An accessible standing forward bend
Standing forward bend
Last week I shared with you a 5 minute mindful movement practice to help mobilise the neck and shoulders. This week we will explore a gentle approach to folding forwards from standing which you may like to explore further for yourselves.
Our intention for a standing forward bend is to stretch the back of our body, however this can often feel a little tricky due to tension in our hamstrings, lower back and hips in particular. Forward bends can feel limiting in terms of how deeply we’re able to fold and often the attempt at trying to touch our toes can be accompanied with over-straining. For some, folding forwards and down from standing can feel like a long way to travel!
For the majority of people being able to touch our toes is out of the question and so approaching our forward fold in a more gentle manner may help to encourage the stiffness in our hamstrings, without compromising the lower back and pelvic stability. Ultimately if you can touch your toes but your hamstrings are yelling out and your lower back feels vulnerable what is the point? At the heart of our practice is self-care. As soon as we start to move away from this intention, we are no longer practising yoga, nor are we taking care of ourselves fully.
As always the sequences that I am presenting to you are designed to be taken slowly and mindfully with the breath. Let the breath support your movement, the inhalations will favour more of an opening, or an opportunity to lengthen in the body, whilst the exhalations provide you with support to relax into something a little further. When it comes to forward folds we tend to fold mostly on an exhalation, because naturally the body is folding in on itself, releasing downwards towards the ground and so our bodies are able to move more freely with the breath in this way. As we move away from the ground towards a more upright position and we lengthen in our bodies, our lungs fill with air and we return to our starting position. Forward folds can help to soothe and calm the body and the mind as we reduce the build up of residual tension that has accumulated over time.
This isn’t the way for all forms of yoga, or movement based practices, but this is the approach I am suggesting because it is one that I feel closely aligned with.
As you practice bring awareness to the sensations of your feet, legs, pelvis, abdomen, spine, shoulders and neck, notice how the entire back of your body feels when you fold forwards and when you come back. Some places may be more obvious than others. Notice how you feel before you begin, during each stretch and in between each fold, and upon completion. Pay close attention to the way the breath supports and envelopes the movement.
Take the practice with me a few times and then take it on your own in silence. It may be nice to add this onto the neck and shoulder mobilising practice or as a stand alone sequence to take when you feel stiffness in your hamstrings, around your hips and across your back.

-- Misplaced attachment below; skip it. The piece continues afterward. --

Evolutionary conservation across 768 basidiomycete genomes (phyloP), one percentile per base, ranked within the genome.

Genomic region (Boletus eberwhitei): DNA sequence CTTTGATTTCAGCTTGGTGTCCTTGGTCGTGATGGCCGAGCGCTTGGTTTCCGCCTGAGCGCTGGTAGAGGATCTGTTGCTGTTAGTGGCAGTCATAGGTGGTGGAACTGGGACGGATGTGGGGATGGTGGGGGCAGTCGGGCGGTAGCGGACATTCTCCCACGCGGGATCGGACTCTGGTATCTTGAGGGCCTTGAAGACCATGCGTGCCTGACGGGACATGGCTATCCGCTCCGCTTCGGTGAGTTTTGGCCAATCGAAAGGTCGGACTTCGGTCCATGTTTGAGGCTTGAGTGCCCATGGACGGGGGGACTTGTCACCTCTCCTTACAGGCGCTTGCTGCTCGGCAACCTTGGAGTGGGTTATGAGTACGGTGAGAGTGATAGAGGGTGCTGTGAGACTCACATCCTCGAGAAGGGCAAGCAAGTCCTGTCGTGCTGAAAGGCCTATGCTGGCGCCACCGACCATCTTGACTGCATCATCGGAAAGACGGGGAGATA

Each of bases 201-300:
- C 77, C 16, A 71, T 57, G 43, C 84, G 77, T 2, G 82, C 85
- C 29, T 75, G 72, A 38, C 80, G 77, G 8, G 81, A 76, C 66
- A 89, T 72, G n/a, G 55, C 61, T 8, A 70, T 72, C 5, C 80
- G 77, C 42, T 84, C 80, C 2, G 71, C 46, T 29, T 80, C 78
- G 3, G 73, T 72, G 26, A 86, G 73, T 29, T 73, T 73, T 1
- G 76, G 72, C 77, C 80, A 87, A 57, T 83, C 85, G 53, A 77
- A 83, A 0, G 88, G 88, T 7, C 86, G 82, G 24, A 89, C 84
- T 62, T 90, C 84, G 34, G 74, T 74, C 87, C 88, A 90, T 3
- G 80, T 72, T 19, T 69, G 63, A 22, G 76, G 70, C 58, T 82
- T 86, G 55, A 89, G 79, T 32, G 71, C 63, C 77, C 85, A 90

An accessible standing forward bend, step by step:
- Standing with your feet hip distance apart, soften your knees and let your hands rest lightly by your sides.
- Notice how you feel physically and emotionally without any judgement.
- Get grounded and spread your toes wide, settling your awareness to the soles of your feet as you connect more evenly towards the earth.
- Find length in your body from the soles of your feet to the crown of your head without lifting your chin.
- Bring your awareness to your breath in and out through your nostrils, and over time lengthen your exhalations and deepen your inhalations.
- When you breath feels steady and long, as you breathe in notice how your collarbones lift away from your belly. As you breathe out activate your lower abdomen by drawing in your belly button lightly towards your spine. Notice the support this offers you for your lower back and pelvis.
- With your hands resting onto your hips, inhale to lift your collarbones up once again, then exhale to start moving your hands slowly down your legs towards your knees as you fold forwards. Your knees can be as released as they need to be for you to move comfortably forwards and down.
- Let your inhalation bring your back to your starting point as you raise your upper torso back up.
- Start to slide your hands down your legs again with your next exhalation, waiting for your inhalation to bring you back up.
- Continue in this way for 6-8 more rounds exploring the forward fold with every long exhalation within a range that is useful for you.
- Come back to standing, with your eyes closed settle your arms lightly by your sides.
- Notice any sensations you may be experiencing throughout your whole body, in particular around your hamstrings, hips and lower spine.
- Sigh the breath out with a long, soothing exhalation. Bring yourself back to the flow of your natural breath and continue to follow your breath for a few more moments.
- Upon completion, pause and notice how you feel physically and emotionally.
I hope you enjoy the practice and time that you provide yourselves with to explore the more subtle experiences you may encounter. If you would like to join me for further explorations of accessible movement supported by the breath, you can do so by joining me in my online classes.
Thank you once again,
“give time to the sequence…until it becomes easy, fluid…
so the whole body
is fully aware”
Sandra Sabatini on forward bends; Yoga through the Seasons.